Donato v. Lopopolo

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[Civ. No. 1832. Fourth Appellate District. April 16, 1937.]

GEORGE DONATO, Respondent, v. JOHN LOPOPOLO et al., Appellants.


Ray W. Hays and A. A. George for Appellants.

John D. Chinello and Rae B. Carter for Respondent.


Marks, J.

Plaintiff brought this action to recover damages suffered in a motor vehicle collision. He recovered judgment for $5,000 and this appeal followed.

The collision occurred at about 8 o'clock P. M. on December 27, 1935, in the intersection of two public streets of the city of [20 Cal. App. 2d 410] Fresno. The plaintiff was driving a light truck and it is alleged that Jack Lopopolo was driving a sedan belonging to John Lopopolo, his father, with the owner's consent.

Defendants present two grounds for reversal of the judgment: First, that the evidence shows plaintiff guilty of contributory negligence as a matter of law, and, second, that it shows that the sedan was being driven, not by Jack Lopopolo, but by Dan Lopopolo, his younger brother, who was driving the car without his father's express or implied consent and against his express command.

[1] The accusation of contributory negligence is brought against plaintiff for the reason that several witnesses for defendants gave testimony supporting the conclusions that the truck of plaintiff was not equipped with headlights and that they were not illuminated at the time of the accident as required by sections 618 and 619 of the Vehicle Code. In contradiction of this evidence there is testimony by plaintiff and other witnesses supporting the contrary conclusions that the truck was equipped with the requisite headlights and that they were illuminated at the time of the accident.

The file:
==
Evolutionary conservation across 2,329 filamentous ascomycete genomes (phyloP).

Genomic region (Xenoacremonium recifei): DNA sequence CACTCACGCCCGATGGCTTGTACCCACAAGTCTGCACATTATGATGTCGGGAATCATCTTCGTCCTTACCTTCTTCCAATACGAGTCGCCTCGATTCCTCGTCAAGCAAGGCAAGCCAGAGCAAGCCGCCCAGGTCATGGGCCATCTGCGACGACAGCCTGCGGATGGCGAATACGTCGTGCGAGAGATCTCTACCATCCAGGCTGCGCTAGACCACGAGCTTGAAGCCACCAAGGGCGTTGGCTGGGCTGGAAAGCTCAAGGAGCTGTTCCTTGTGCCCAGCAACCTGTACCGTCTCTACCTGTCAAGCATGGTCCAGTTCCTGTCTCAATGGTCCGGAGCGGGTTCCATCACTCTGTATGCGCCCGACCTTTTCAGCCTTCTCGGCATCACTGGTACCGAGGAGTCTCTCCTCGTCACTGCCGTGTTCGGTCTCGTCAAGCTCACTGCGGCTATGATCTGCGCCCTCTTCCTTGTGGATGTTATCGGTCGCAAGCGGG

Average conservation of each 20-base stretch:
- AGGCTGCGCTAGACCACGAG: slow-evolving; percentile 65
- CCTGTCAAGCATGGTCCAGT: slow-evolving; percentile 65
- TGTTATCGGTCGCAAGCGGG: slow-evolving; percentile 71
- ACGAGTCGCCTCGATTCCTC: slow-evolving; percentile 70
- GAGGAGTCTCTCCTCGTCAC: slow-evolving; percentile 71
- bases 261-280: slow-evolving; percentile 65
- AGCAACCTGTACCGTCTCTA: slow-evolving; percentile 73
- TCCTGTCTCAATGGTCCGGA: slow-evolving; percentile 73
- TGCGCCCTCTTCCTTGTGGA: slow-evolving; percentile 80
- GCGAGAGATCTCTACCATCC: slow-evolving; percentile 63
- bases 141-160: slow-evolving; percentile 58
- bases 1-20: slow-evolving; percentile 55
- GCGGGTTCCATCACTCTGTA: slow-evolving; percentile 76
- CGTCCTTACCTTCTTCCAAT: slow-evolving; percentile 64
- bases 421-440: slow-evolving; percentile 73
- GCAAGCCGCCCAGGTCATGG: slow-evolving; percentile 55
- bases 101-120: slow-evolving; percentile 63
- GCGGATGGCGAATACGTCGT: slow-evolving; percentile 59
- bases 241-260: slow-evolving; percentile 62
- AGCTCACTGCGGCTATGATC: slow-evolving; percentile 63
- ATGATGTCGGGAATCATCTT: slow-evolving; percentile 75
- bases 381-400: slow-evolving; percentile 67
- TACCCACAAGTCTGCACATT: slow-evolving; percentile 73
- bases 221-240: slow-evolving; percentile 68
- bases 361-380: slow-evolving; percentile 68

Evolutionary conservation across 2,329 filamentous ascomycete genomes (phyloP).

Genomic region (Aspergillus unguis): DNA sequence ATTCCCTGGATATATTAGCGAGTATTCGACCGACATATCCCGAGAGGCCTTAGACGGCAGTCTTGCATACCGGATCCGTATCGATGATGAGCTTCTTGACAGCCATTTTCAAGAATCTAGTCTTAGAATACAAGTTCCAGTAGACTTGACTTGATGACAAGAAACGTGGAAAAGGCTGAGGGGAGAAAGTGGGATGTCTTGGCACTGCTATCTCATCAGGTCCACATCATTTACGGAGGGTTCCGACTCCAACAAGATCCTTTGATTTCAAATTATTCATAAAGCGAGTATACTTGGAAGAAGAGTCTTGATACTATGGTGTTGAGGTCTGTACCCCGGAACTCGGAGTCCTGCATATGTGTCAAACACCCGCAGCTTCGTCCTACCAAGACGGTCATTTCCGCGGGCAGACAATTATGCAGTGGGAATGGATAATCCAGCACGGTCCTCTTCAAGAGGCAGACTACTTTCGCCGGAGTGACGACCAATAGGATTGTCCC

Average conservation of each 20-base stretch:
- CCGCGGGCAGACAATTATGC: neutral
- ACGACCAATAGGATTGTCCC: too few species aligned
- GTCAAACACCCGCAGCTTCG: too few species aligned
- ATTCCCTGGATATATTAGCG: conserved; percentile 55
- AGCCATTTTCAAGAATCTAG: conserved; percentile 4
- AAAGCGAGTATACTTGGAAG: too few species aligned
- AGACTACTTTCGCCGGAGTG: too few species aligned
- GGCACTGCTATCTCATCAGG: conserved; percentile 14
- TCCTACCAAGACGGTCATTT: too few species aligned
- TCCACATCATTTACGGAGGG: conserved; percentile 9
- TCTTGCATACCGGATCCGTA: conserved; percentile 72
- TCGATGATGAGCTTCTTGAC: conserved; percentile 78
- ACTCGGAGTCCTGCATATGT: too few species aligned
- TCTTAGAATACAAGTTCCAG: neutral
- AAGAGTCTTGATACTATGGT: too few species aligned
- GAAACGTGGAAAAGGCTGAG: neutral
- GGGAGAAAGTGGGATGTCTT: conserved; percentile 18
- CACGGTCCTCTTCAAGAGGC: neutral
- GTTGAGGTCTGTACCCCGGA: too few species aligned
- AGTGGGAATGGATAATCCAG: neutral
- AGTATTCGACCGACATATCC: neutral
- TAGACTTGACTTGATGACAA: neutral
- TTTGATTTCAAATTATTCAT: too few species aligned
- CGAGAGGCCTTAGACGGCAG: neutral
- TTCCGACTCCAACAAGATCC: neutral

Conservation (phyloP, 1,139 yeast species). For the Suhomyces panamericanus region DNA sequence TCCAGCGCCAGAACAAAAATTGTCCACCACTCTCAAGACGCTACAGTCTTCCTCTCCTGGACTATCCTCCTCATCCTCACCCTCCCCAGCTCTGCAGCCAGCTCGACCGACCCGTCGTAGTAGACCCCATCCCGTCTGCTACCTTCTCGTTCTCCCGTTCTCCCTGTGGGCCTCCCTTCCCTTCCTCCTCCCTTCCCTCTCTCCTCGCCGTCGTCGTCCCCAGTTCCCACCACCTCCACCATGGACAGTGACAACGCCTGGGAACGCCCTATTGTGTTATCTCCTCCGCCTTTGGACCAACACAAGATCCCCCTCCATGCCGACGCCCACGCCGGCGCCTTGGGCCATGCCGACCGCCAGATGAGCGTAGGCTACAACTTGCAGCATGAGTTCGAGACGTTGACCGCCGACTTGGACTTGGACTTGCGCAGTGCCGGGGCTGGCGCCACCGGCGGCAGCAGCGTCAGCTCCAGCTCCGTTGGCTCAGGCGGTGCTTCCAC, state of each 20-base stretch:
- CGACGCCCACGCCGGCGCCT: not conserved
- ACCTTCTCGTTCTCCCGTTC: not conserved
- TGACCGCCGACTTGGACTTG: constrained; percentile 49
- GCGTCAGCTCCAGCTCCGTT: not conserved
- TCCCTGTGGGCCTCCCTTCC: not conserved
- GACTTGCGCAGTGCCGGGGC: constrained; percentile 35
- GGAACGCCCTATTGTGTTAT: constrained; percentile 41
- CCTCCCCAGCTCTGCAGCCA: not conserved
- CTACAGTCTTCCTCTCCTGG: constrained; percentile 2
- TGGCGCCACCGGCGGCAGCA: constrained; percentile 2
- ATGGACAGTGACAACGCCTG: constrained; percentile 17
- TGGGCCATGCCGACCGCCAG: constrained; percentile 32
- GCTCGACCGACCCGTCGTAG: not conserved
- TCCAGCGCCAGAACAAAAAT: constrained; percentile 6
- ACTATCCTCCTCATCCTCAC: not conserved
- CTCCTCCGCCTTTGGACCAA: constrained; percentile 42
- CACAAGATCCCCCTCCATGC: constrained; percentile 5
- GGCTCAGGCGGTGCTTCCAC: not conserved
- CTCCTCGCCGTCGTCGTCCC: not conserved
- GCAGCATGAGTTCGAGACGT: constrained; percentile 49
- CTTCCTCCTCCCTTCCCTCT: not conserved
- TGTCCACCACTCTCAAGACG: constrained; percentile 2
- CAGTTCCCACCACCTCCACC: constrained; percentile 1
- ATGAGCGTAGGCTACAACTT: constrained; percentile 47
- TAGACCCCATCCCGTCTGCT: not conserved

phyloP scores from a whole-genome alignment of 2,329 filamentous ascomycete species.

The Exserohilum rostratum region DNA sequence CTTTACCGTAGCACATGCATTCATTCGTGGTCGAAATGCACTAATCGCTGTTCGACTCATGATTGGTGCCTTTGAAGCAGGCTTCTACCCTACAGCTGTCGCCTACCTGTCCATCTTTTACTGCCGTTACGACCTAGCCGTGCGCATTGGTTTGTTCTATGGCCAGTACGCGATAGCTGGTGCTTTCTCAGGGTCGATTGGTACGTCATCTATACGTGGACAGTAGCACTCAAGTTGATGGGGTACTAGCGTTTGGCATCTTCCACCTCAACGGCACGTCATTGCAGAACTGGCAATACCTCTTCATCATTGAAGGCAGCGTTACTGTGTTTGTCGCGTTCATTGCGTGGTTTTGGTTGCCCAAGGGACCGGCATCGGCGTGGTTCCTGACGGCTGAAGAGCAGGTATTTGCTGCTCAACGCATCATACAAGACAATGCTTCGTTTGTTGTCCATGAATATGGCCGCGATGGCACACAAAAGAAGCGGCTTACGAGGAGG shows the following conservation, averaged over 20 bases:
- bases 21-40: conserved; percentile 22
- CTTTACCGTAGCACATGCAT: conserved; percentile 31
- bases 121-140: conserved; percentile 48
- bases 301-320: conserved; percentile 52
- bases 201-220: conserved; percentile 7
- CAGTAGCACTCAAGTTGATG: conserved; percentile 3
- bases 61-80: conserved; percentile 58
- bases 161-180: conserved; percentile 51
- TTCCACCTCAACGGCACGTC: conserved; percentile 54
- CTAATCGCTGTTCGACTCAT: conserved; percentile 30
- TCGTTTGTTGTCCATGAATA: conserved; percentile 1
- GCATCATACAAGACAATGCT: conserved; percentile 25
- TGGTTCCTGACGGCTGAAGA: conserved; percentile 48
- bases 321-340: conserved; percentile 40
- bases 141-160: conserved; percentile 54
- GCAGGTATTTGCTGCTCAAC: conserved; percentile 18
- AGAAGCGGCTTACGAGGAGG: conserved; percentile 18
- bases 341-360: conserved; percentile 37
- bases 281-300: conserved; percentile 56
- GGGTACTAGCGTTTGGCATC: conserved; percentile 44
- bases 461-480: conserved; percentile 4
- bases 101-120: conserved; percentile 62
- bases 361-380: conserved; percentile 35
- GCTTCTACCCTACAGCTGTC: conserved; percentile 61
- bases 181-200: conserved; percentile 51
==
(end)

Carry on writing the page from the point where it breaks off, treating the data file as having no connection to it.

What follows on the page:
[2] Defendants' argument that Dan and not Jack Lopopolo was driving the sedan discloses a most unusual situation. The deposition of Jack Lopopolo was taken and placed in evidence by plaintiff as a part of his case. In his deposition Jack Lopopolo testified that he was the driver of the sedan. This was corroborated by another witness testifying for plaintiff. At the trial Jack and Dan Lopopolo both testified that Dan, not Jack, was the driver of the car.

This case presents the too familiar circumstance of the appellants maintaining that the evidence does not support the verdict and judgment when in fact the evidence is merely conflicting and the verdict and judgment are supported by material and substantial evidence.

It seems that in altogether too many appeals we must repeat with monotonous regularity the familiar doctrine that we are not concerned with mere conflicts in the evidence; that such conflicts are within the sole province of the trier of fact for determination; that regardless of evidentiary conflicts we must affirm a judgment when as here, it is supported by substantial and material evidence.

Judgment affirmed.

Barnard, P. J., and Jennings, J., concurred.